Embrace the Awkward: Let’s Talk About Prostates
By Jon Mooney, Assistant Director of Health
Each November, men’s health is given the spotlight as we celebrate MOvember. MOvember — a combination of the word mustache and November — uses facial hair to encourage men to be aware of and do something about some of the specific health issues that may affect them. This year’s theme is “Shaping a Movement,” and is meant to inspire men to use MOvember as an opportunity to begin a year-round journey toward improving their health and to inspire others to do the same.
This year, I’m encouraging men to start this journey with me by talking about something that can make us uncomfortable — the prostate. The prostate is located deep inside the groin of males. But while the prostate plays an important role in reproduction, it can also cause problems, especially later in life. Prostate cancer is the second most common cancer found in American men. In fact, just this year, the Prostate Cancer Foundation expects there to be nearly 270,000 American men diagnosed with it. That’s a diagnosis every two minutes. And sadly, almost 35,000 men will die from prostate cancer this year.
It’s statistics like these that have me encouraging other men to embrace the awkward and learn more about their prostate. While any man can get prostate cancer, the chances increase with age and with a family history — which is another reason it’s important to me to talk about it. In 2020, my father was diagnosed with prostate cancer after it was found in the early stages during a routine screening. Thanks to that early diagnosis, my father was able to be treated with surgery and is now cancer-free.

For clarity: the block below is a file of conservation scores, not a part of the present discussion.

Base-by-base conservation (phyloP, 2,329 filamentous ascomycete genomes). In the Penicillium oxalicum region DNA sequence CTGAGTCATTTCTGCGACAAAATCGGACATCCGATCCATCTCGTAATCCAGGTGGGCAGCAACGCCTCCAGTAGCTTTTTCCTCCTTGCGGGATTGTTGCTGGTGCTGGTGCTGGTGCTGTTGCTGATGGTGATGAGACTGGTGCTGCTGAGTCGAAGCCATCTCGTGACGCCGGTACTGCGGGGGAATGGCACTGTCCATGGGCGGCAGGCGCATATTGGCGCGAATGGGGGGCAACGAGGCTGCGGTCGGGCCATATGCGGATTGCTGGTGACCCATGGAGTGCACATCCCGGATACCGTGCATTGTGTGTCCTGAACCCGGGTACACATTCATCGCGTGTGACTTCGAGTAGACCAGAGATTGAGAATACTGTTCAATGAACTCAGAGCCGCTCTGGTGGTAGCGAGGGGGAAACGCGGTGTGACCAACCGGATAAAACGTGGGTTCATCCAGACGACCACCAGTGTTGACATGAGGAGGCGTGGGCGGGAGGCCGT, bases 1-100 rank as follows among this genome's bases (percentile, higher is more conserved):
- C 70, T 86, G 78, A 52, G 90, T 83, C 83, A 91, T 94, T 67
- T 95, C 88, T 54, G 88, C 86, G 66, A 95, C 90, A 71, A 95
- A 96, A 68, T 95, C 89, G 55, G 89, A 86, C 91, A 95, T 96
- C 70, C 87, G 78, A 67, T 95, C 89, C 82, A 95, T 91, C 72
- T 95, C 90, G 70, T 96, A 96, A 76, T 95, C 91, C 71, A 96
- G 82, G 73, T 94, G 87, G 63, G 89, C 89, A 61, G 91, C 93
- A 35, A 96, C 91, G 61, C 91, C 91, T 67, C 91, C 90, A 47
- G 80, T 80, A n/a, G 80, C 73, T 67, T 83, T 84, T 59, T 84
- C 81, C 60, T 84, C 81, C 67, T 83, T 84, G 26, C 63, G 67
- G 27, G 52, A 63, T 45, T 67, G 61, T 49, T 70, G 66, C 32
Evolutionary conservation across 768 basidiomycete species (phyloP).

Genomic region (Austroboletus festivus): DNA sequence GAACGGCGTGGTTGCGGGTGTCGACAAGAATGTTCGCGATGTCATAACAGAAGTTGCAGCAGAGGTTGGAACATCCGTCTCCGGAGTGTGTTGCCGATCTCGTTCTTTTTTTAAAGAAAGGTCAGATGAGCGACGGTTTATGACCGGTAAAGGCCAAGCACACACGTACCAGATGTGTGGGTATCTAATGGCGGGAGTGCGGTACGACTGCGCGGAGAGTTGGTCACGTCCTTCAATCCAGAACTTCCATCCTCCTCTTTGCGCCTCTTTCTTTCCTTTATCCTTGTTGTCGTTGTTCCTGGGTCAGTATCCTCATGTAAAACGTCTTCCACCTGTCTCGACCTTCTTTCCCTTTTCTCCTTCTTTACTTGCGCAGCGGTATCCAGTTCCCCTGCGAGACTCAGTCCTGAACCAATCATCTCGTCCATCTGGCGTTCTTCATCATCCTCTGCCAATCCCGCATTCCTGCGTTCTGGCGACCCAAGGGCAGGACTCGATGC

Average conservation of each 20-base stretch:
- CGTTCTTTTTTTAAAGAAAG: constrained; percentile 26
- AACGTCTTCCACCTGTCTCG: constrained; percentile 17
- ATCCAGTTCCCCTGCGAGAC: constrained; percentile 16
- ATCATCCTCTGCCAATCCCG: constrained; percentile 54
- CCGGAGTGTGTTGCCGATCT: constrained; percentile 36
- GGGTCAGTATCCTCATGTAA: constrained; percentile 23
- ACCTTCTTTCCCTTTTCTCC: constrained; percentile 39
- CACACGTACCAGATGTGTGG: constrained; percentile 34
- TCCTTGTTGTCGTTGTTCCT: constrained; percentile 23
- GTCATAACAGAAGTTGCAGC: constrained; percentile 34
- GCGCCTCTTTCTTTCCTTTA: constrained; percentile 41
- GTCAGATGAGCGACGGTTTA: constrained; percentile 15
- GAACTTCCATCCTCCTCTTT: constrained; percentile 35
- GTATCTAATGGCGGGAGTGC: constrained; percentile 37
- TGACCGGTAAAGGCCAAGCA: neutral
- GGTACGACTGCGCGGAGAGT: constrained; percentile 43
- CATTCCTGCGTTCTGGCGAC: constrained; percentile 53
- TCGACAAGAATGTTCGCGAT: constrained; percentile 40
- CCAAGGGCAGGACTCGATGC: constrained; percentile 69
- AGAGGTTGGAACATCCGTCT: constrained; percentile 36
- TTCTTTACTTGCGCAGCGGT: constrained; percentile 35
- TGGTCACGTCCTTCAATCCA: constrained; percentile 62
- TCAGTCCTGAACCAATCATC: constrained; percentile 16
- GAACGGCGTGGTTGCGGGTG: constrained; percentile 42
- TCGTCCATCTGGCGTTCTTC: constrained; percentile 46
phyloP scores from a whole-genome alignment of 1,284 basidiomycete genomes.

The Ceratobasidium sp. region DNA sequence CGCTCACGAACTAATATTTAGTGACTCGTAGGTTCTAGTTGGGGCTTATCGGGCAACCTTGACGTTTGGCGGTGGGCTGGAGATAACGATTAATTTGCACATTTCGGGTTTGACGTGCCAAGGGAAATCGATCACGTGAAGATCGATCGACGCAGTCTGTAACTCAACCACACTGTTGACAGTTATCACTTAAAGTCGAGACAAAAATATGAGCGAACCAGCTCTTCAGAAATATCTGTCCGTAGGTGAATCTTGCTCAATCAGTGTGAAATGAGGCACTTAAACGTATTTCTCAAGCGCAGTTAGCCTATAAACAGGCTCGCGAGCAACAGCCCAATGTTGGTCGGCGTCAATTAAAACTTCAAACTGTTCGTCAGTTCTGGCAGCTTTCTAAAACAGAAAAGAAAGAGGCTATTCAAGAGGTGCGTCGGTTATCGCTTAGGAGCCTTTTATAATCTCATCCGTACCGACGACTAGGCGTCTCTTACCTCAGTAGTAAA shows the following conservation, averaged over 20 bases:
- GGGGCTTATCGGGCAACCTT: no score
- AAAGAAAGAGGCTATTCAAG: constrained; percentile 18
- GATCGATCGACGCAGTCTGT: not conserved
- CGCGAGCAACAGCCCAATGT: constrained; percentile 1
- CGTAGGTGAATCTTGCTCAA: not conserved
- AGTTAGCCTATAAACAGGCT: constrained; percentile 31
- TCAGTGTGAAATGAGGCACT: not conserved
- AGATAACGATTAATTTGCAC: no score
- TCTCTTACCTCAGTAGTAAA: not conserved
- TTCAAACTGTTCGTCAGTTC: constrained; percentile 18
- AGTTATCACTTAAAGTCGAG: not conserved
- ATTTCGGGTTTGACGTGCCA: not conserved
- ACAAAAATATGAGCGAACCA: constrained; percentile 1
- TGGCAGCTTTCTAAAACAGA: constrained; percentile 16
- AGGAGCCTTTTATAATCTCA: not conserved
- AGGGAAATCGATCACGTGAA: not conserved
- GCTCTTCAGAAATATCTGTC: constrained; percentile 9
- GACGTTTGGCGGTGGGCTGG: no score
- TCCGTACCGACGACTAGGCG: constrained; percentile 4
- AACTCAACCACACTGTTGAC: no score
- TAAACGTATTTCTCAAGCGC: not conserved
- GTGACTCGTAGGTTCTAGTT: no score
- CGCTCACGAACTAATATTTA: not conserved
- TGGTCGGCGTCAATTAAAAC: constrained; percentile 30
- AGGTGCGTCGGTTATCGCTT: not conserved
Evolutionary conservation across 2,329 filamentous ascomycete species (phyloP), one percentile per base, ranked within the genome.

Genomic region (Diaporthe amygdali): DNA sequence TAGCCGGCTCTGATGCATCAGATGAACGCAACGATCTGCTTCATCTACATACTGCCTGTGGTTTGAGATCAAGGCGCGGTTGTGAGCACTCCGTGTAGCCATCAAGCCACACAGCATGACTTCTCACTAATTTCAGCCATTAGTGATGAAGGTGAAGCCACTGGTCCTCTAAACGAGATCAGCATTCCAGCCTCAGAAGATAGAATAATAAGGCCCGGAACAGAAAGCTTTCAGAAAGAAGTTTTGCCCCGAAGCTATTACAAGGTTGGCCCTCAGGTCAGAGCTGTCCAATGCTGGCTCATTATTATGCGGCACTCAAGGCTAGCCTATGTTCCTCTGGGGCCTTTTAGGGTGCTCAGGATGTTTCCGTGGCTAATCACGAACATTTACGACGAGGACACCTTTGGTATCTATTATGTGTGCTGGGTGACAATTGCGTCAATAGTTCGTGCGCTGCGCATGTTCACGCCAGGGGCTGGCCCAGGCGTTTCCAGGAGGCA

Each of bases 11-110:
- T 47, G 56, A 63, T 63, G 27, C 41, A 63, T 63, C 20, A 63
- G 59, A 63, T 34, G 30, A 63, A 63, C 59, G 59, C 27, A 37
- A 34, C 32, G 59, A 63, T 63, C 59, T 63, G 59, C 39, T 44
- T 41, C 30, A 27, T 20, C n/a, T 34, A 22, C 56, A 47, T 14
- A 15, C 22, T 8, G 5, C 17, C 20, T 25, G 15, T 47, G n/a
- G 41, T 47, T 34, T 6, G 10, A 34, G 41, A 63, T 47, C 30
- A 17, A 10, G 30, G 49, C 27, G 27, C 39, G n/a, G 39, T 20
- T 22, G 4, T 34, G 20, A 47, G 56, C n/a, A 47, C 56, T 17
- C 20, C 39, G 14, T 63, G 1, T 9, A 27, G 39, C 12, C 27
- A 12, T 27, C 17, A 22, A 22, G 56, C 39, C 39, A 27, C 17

Because I know I am more at risk due to this family history, I am paying more attention to things I can do to help protect myself. Fortunately, the lifestyle changes that we know are good for so much with our health help prevent prostate cancer too — things like eating healthy, exercising most days of the week, and managing stress by relaxing and enjoying life. And after seeing the benefit for my dad, I’ll work with my doctor to stay on top of prostate cancer screening.
While it’s an uncomfortable topic, I hope other men will do the same. Often, men don’t show symptoms of prostate cancer until it’s in the later stages. So don’t wait. Do One MO Thing to improve and protect your health this MOvember.
For more information about prostate health, visit the Prostate Cancer Foundation at www.pfc.org. And for more MOvember ideas, visit movembersgf.com.